1.       Please Stop Saying Christianity is a Relationship, Not a Religion: Kevin Halloran responds to the claim that Christianity is a relationship, not a religion, "Christianity isn’t a dead religion of boredom at church, life as a hypocrite, and trying to be better than everyone else. It’s having the God of the Universe who was once my enemy as my loving Heavenly Father. It’s having my sins forgiven through Christ’s blood and communion with God by His Spirit. It’s living hope for this broken world and the promise of restoration. And, oh yeah, I have an eternal inheritance that no man, demon, or trial can EVER snatch away from me. Now that is a religion and relationship worth pursuing religiously.”

2.       Why Your Child's Feelings Shouldn't Be the Final Arbiter for How You Parent: Melissa Edgington with this counter-cultural truth: "We have been taught to pay special attention to our kids’ feelings and to validate them as much as we can. I’m not saying this is a terrible practice. I mean, it’s never bad to consider someone’s feelings. But can I say with all honesty that about 85% of a kid’s feelings about things are irrelevant? Kids feel 147 different ways before lunchtime. They get upset if their graham cracker is broken. They cry like their heart is broken because a dog licked their elbow. Worse than that, they will kick and scream like you’re murdering them because you’re trying to buckle them into a carseat or keep them from grabbing a hot burner or stop them from running into the street. If we pay attention to every feeling that a kid has, we will be paralyzed and completely ineffective as parents."

3.       10 Common but Illegitimate Reasons to Get a Divorce: Tim Challies shares from Jim Newheiser's new book on marriage helpful responses to these ten common reasons given for divorce.

4.       They Shall Know Us by Our Clutter: Kristin Du Mez reports, "I recently came across the results of this anthropological study, published in 2012: Life at Home in the Twenty-First Century: 32 Families Open Their Doors... the authors analyzed and cataloged the visible possessions in each and every room of the 32 households—counting, documenting, examining, and coding artifacts in situ, in their place. Devoting thousands of hours to data collection, they hoped to glean insights on the acquisition and organization of material artifacts, and on how families interacted with their possessions, and with one another. The results of the study are at once illuminating and devastating. Their most striking findings concern the sheer magnitude of our material possessions."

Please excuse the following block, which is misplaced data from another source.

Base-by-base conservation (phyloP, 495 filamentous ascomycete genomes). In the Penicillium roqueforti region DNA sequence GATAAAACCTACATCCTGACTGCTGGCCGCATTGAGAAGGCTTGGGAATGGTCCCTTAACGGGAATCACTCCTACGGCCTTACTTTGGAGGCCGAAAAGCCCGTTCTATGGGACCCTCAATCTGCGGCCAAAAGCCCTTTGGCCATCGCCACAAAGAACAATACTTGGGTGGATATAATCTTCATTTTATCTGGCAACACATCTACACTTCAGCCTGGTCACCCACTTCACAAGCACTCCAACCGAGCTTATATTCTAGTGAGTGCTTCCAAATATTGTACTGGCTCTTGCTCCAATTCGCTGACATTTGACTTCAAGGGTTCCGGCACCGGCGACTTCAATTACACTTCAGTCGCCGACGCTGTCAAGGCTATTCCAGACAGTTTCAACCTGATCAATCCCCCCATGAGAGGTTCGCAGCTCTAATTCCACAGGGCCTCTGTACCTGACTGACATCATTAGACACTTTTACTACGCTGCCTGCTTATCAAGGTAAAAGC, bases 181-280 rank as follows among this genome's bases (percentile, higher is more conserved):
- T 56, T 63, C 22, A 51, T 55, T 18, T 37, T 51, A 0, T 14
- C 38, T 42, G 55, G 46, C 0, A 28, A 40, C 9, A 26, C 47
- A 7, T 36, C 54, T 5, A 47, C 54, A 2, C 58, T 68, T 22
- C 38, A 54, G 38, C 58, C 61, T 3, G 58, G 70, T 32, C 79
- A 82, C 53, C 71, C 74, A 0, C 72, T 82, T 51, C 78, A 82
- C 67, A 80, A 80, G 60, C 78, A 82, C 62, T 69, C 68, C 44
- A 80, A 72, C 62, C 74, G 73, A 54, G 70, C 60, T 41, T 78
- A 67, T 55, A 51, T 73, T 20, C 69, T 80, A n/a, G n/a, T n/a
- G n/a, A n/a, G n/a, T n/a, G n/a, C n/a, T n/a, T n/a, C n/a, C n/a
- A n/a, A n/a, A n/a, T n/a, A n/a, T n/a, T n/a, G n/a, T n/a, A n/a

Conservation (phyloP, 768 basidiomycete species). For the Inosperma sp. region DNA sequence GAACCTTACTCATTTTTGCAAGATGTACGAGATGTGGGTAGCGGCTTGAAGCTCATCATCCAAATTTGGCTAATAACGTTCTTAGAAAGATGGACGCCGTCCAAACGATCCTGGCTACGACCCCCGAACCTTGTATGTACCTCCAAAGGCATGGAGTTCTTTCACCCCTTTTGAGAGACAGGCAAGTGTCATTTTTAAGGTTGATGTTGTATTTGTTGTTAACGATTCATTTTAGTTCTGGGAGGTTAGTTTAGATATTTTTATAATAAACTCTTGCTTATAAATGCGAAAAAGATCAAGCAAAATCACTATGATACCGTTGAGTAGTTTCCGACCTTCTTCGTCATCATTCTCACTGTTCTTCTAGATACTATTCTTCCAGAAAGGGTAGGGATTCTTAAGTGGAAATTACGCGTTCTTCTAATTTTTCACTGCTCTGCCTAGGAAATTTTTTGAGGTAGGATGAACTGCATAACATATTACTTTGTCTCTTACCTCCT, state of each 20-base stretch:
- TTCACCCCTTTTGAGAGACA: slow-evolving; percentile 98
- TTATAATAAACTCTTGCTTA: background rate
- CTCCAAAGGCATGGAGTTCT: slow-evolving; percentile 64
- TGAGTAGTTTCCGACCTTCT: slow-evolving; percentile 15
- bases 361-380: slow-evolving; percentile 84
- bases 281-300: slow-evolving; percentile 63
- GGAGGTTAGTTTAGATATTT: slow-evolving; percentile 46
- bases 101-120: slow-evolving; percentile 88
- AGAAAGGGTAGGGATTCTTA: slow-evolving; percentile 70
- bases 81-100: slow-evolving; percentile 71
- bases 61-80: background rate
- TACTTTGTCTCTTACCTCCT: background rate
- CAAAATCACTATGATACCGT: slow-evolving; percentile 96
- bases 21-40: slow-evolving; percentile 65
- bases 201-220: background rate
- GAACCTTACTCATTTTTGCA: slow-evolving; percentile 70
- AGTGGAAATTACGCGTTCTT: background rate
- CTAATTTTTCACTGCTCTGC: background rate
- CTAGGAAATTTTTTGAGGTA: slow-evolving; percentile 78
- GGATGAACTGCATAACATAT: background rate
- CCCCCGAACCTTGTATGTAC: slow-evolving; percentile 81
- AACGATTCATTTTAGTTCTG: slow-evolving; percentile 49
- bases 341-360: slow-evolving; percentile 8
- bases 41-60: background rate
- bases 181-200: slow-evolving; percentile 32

5.       Yosemite: Range of Light: The whole earth is full of his glory!

This Week's Recommendations

This Week's Recommendations

1.     This is About That: That Great video on the true meaning of marriage by Andrew Wilson.

2.     What Does Evangelism Look Like in Your Day-to-Day Life? Phil Miglioratti with a call to show and tell the gospel as we go.

3.     12 Ways Your Phone is Changing You:  Excerpt from Tony Reinke’s new book.  

4.     Coptic Christians Do the Unimaginable: The incredible testimony of the forgiveness of the Egyptian Christians.

5.     Marriage Wounds: Melissa Edgington with a compelling reflection on marriage, scars and beauty: "But, a few days ago I looked down and realized that somehow in the course of my work, my ring had gotten knocked against my finger and had left a small cut there, hidden underneath the beautiful gold, a scar on the delicate-looking redhead’s fair flesh of my left hand. I was surprised to see it there, because in all of these years of dealing with babies and a mother’s work, I never remember my ring doing such a thing. But, there it was. A wound inflicted by the very symbol of never-ending love between a man and a woman."